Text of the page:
Israel: We're Helping Pollard Visit 'Sick Mother-in-Law'
WorldNetDaily - August 4, 2005
According to multiple media reports, the Jewish state this week secretly requested the U.S. grant imprisoned Israeli spy Jonathan Pollard special leave so he can visit his "dying mother-in-law" in Montreal, Canada.
Just one problem: His mother-in-law has been dead for two weeks.
Yediot Aharonot, Israel's largest daily, claimed yesterday, "Israel has discretely filed a request with the Bush administration to grant ... Pollard a special vacation so he may visit his dying mother-in-law. ... There was no immediate comment from U.S. officials.
"Israel had decided to push the U.S. government to allow the request following a letter Pollard had sent to [Israeli] Foreign Minister Silvan Shalom in which he asked for the minister's personal intervention in what he referred to as 'a matter of life and death,'" reported Yediot.
Multiple other press accounts, in Hebrew and English, echoed the Yediot report.
But Pollard's "dying" mother-in-law, Rose Zeitz, passed away July 18.
WND had learned the media accounts originated with officials in Israel's Foreign Ministry, who told reporters they were trying to secure Pollard's temporary release.
Pollard's wife, Esther, said she places the blame for the false reports on the Israeli government for "exploiting" her family tragedy "to make it appear as if the government is doing something for Jonathan."
"The Israeli government has no shame. No honor. To show such brazen disrespect for the dead, for my mother, reflects a level of moral depravity beyond the imagination of normal people," Esther Pollard told WND.
Pollard explained one week before Zeitz's death, a personal appeal from her husband was hand-delivered to Shalom and also sent to Israeli Prime Minister Ariel Sharon.
"I am asking you to intervene on my behalf with the U.S. without delay to arrange a furlough for me the first in 20 years so that I can travel to Montreal to lend support to my wife and to see my dying mother-in-law and say good-bye before it is too late," Jonathan Pollard wrote in a letter.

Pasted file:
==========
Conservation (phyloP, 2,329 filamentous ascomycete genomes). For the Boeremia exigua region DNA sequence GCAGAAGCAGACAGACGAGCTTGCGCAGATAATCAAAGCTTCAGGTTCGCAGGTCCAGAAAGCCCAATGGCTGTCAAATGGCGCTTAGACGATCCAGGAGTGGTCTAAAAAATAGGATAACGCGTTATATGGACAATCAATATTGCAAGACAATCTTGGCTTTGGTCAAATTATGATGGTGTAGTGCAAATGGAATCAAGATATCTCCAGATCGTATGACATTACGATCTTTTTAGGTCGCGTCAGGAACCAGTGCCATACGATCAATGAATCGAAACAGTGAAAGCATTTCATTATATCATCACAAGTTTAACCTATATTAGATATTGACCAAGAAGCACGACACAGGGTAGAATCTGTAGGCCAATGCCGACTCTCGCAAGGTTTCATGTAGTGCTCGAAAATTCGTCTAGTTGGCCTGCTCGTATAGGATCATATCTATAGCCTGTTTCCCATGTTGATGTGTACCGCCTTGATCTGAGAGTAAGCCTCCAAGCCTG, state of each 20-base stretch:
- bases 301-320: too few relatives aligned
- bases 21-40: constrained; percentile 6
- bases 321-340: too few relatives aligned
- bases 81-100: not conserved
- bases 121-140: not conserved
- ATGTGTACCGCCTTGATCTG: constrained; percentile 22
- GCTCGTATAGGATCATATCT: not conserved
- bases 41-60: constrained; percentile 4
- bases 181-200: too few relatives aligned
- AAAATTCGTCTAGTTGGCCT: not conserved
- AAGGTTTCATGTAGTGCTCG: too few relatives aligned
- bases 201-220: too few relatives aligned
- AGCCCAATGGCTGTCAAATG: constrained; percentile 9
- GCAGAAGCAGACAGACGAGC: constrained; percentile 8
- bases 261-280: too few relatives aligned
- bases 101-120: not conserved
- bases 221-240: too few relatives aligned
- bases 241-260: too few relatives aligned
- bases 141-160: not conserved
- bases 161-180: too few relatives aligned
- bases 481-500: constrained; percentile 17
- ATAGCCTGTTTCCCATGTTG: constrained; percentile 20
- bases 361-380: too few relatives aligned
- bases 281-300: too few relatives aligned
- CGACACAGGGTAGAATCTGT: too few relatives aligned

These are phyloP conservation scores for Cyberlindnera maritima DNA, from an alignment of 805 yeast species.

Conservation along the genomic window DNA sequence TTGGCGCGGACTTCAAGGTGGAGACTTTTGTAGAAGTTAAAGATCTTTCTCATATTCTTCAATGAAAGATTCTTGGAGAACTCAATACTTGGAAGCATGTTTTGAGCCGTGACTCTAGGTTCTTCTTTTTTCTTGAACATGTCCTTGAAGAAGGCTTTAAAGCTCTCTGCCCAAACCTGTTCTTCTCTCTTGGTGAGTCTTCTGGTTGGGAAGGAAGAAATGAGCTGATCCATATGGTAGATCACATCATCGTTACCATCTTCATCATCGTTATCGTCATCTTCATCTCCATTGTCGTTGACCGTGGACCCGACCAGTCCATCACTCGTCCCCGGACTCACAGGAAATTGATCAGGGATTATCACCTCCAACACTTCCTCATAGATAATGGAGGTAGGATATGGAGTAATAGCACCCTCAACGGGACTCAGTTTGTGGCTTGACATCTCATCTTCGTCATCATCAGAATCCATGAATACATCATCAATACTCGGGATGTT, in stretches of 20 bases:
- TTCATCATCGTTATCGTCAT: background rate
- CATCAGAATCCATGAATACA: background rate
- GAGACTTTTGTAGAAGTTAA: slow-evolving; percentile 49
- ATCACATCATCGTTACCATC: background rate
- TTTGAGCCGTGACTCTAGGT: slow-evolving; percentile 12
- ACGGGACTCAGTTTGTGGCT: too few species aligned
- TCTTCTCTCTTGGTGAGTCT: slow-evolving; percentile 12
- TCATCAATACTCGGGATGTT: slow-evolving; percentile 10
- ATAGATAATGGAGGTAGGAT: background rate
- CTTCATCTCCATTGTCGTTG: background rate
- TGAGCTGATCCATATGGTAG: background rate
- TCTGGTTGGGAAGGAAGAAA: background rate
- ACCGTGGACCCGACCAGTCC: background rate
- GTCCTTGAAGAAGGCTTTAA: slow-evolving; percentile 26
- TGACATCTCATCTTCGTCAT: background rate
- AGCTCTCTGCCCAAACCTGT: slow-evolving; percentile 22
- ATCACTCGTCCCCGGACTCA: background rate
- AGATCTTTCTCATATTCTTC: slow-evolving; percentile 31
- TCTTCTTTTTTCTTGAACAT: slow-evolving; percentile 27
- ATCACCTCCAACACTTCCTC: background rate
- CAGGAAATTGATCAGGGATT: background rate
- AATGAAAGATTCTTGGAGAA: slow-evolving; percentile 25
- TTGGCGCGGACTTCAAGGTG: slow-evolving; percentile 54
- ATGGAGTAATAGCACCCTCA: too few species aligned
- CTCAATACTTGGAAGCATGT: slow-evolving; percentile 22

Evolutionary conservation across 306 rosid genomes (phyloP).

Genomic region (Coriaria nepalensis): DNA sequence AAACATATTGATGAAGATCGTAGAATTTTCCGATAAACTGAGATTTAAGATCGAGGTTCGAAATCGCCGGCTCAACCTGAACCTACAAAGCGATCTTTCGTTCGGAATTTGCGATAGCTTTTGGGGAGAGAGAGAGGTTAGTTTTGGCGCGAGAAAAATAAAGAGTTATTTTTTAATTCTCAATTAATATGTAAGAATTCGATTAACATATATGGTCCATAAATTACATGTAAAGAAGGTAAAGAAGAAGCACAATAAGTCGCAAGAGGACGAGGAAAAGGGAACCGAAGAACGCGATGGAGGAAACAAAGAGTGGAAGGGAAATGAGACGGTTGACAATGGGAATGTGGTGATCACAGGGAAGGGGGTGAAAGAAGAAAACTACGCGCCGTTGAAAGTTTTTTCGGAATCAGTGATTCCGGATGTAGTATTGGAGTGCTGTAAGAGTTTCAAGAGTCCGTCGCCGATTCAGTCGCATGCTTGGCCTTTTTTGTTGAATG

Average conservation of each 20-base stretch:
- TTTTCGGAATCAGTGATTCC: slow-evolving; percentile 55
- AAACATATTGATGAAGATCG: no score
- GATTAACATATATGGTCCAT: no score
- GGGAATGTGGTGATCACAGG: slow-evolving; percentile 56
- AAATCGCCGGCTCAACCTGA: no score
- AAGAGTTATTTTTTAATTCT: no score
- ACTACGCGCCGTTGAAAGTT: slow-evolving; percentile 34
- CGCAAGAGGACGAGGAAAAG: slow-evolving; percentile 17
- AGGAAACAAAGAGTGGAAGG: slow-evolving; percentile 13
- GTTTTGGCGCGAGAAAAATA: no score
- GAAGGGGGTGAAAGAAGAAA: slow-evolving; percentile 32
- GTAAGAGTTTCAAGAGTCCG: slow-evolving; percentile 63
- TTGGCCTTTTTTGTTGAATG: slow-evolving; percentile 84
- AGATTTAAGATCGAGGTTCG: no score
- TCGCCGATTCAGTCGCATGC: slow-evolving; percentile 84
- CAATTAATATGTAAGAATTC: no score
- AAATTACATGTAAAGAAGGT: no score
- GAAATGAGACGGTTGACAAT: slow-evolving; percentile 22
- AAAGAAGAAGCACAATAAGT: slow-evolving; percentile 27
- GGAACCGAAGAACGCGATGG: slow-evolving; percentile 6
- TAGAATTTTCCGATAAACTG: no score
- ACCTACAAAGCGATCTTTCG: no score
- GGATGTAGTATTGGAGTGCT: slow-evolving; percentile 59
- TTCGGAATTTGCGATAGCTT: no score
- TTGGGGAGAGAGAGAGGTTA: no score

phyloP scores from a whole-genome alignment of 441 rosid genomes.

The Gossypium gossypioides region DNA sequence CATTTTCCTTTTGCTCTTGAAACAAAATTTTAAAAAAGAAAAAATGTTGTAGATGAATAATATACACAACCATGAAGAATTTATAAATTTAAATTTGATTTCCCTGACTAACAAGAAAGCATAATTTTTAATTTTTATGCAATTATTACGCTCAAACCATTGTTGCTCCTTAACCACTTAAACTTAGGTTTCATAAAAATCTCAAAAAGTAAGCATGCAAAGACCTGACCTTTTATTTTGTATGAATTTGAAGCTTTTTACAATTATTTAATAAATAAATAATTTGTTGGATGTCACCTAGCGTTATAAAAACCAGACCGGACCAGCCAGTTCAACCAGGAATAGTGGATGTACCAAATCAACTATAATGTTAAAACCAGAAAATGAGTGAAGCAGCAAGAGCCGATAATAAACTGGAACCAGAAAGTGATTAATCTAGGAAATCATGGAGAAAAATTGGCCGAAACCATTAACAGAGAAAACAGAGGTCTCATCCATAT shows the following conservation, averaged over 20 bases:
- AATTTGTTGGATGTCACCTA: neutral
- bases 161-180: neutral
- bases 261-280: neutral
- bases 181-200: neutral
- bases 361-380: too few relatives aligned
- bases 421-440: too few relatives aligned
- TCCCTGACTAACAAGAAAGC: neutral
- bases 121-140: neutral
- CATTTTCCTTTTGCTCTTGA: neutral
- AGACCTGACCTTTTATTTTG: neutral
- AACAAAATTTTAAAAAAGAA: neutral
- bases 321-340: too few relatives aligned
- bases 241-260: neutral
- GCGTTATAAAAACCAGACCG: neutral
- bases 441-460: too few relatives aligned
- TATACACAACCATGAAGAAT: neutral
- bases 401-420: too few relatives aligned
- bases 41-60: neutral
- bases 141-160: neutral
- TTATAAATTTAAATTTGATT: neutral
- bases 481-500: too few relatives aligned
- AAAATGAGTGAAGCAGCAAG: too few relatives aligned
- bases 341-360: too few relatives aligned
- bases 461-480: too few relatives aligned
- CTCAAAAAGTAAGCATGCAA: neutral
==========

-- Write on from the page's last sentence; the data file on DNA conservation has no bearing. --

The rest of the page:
"I have been told that if the request for a furlough on compassionate grounds comes from the Highest levels of the Israeli Government and is made at the highest levels in the U.S., it will be granted."
Officials at the Bureau of Prisons in Washington are reportedly unaware of any request by Israel to secure a leave for Pollard.
Pollard, a former U.S. Navy intelligence analyst, was convicted in 1985 of one count of passing classified information to an ally, Israel, and sentenced to life imprisonment in spite of a plea agreement that was to spare him a life sentence.
Pollard's sentence is considered by many to be disproportionate to the crime for which he was convicted he is the only person in the history of the United States to receive a life sentence for spying for an ally. The median sentence for this particular offense is two to four years.
Said Esther: "This latest episode reflects the entire history of Israel's so called 'efforts' to secure Jonathan's release. There are no efforts. There never have been any. All that the Israeli government ever does is to plant lies in the media about their so-called 'efforts.' With their lies and profound disrespect to both the living and the dead, this government is trampling on my mother's grave."
Pollard's Jerusalem attorney, Larry Dub, added, "The anguish that this publication caused could easily have been avoided if the Israeli media would have contacted us to do a simple fact check before publishing this story."
Aaron Klein is WorldNetDaily's Jerusalem bureau chief, whose past interview subjects have included Yasser Arafat, Ehud Barak, Shlomo Ben Ami and leaders of the Taliban.